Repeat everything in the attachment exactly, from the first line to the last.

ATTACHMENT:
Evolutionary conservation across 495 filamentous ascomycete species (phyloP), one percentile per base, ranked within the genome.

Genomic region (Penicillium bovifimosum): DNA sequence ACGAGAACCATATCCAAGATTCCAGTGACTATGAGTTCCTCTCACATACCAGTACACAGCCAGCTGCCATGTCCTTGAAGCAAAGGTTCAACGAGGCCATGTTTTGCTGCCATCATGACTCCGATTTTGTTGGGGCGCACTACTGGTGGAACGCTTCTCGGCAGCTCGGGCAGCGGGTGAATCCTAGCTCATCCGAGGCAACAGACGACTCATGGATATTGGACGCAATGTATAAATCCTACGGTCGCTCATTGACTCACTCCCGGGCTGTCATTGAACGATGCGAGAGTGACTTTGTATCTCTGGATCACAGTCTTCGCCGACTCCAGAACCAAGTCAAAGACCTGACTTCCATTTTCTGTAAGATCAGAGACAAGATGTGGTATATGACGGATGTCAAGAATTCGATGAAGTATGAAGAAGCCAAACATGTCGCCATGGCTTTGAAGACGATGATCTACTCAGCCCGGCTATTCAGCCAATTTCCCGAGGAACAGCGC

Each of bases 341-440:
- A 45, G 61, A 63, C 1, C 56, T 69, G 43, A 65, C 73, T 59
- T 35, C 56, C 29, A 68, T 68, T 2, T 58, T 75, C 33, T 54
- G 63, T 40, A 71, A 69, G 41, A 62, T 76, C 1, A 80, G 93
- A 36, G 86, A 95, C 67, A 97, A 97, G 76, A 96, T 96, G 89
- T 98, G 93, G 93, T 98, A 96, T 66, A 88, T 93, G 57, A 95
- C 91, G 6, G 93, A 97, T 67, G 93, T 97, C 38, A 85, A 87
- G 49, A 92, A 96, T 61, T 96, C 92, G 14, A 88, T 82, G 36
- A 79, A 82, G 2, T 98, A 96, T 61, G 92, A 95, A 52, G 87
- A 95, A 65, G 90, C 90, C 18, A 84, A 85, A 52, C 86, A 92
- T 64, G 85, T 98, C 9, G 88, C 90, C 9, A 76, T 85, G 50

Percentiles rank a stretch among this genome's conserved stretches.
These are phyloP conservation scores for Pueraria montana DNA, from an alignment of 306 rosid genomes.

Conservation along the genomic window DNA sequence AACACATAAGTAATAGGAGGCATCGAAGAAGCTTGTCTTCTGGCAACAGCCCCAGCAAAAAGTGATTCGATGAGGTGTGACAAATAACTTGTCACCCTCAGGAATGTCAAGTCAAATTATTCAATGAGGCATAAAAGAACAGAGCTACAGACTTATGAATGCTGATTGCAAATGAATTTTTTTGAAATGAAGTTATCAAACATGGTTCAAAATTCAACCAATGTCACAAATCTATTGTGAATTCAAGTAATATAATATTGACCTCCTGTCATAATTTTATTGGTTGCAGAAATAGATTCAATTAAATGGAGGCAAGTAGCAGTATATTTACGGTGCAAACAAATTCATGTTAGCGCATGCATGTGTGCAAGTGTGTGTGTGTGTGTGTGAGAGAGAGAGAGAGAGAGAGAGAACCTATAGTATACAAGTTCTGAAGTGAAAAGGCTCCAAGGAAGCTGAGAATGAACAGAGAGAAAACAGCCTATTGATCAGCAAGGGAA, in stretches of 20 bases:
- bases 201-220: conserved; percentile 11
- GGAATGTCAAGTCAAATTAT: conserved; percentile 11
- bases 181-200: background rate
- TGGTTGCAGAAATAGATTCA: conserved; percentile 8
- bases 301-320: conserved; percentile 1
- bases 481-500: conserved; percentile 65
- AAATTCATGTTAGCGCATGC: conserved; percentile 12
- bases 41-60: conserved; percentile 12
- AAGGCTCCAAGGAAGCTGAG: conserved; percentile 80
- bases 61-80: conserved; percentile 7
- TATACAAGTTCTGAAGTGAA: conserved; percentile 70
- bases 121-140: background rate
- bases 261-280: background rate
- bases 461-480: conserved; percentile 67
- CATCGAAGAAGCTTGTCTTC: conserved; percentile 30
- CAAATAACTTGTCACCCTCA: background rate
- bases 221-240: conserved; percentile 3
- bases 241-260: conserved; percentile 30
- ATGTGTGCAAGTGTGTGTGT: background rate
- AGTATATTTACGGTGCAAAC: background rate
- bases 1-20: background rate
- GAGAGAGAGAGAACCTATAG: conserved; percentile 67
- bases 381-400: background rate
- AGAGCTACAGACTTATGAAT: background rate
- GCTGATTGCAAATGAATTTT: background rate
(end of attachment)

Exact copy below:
Evolutionary conservation across 495 filamentous ascomycete species (phyloP), one percentile per base, ranked within the genome.

Genomic region (Penicillium bovifimosum): DNA sequence ACGAGAACCATATCCAAGATTCCAGTGACTATGAGTTCCTCTCACATACCAGTACACAGCCAGCTGCCATGTCCTTGAAGCAAAGGTTCAACGAGGCCATGTTTTGCTGCCATCATGACTCCGATTTTGTTGGGGCGCACTACTGGTGGAACGCTTCTCGGCAGCTCGGGCAGCGGGTGAATCCTAGCTCATCCGAGGCAACAGACGACTCATGGATATTGGACGCAATGTATAAATCCTACGGTCGCTCATTGACTCACTCCCGGGCTGTCATTGAACGATGCGAGAGTGACTTTGTATCTCTGGATCACAGTCTTCGCCGACTCCAGAACCAAGTCAAAGACCTGACTTCCATTTTCTGTAAGATCAGAGACAAGATGTGGTATATGACGGATGTCAAGAATTCGATGAAGTATGAAGAAGCCAAACATGTCGCCATGGCTTTGAAGACGATGATCTACTCAGCCCGGCTATTCAGCCAATTTCCCGAGGAACAGCGC

Each of bases 341-440:
- A 45, G 61, A 63, C 1, C 56, T 69, G 43, A 65, C 73, T 59
- T 35, C 56, C 29, A 68, T 68, T 2, T 58, T 75, C 33, T 54
- G 63, T 40, A 71, A 69, G 41, A 62, T 76, C 1, A 80, G 93
- A 36, G 86, A 95, C 67, A 97, A 97, G 76, A 96, T 96, G 89
- T 98, G 93, G 93, T 98, A 96, T 66, A 88, T 93, G 57, A 95
- C 91, G 6, G 93, A 97, T 67, G 93, T 97, C 38, A 85, A 87
- G 49, A 92, A 96, T 61, T 96, C 92, G 14, A 88, T 82, G 36
- A 79, A 82, G 2, T 98, A 96, T 61, G 92, A 95, A 52, G 87
- A 95, A 65, G 90, C 90, C 18, A 84, A 85, A 52, C 86, A 92
- T 64, G 85, T 98, C 9, G 88, C 90, C 9, A 76, T 85, G 50

Percentiles rank a stretch among this genome's conserved stretches.
These are phyloP conservation scores for Pueraria montana DNA, from an alignment of 306 rosid genomes.

Conservation along the genomic window DNA sequence AACACATAAGTAATAGGAGGCATCGAAGAAGCTTGTCTTCTGGCAACAGCCCCAGCAAAAAGTGATTCGATGAGGTGTGACAAATAACTTGTCACCCTCAGGAATGTCAAGTCAAATTATTCAATGAGGCATAAAAGAACAGAGCTACAGACTTATGAATGCTGATTGCAAATGAATTTTTTTGAAATGAAGTTATCAAACATGGTTCAAAATTCAACCAATGTCACAAATCTATTGTGAATTCAAGTAATATAATATTGACCTCCTGTCATAATTTTATTGGTTGCAGAAATAGATTCAATTAAATGGAGGCAAGTAGCAGTATATTTACGGTGCAAACAAATTCATGTTAGCGCATGCATGTGTGCAAGTGTGTGTGTGTGTGTGTGAGAGAGAGAGAGAGAGAGAGAGAACCTATAGTATACAAGTTCTGAAGTGAAAAGGCTCCAAGGAAGCTGAGAATGAACAGAGAGAAAACAGCCTATTGATCAGCAAGGGAA, in stretches of 20 bases:
- bases 201-220: conserved; percentile 11
- GGAATGTCAAGTCAAATTAT: conserved; percentile 11
- bases 181-200: background rate
- TGGTTGCAGAAATAGATTCA: conserved; percentile 8
- bases 301-320: conserved; percentile 1
- bases 481-500: conserved; percentile 65
- AAATTCATGTTAGCGCATGC: conserved; percentile 12
- bases 41-60: conserved; percentile 12
- AAGGCTCCAAGGAAGCTGAG: conserved; percentile 80
- bases 61-80: conserved; percentile 7
- TATACAAGTTCTGAAGTGAA: conserved; percentile 70
- bases 121-140: background rate
- bases 261-280: background rate
- bases 461-480: conserved; percentile 67
- CATCGAAGAAGCTTGTCTTC: conserved; percentile 30
- CAAATAACTTGTCACCCTCA: background rate
- bases 221-240: conserved; percentile 3
- bases 241-260: conserved; percentile 30
- ATGTGTGCAAGTGTGTGTGT: background rate
- AGTATATTTACGGTGCAAAC: background rate
- bases 1-20: background rate
- GAGAGAGAGAGAACCTATAG: conserved; percentile 67
- bases 381-400: background rate
- AGAGCTACAGACTTATGAAT: background rate
- GCTGATTGCAAATGAATTTT: background rate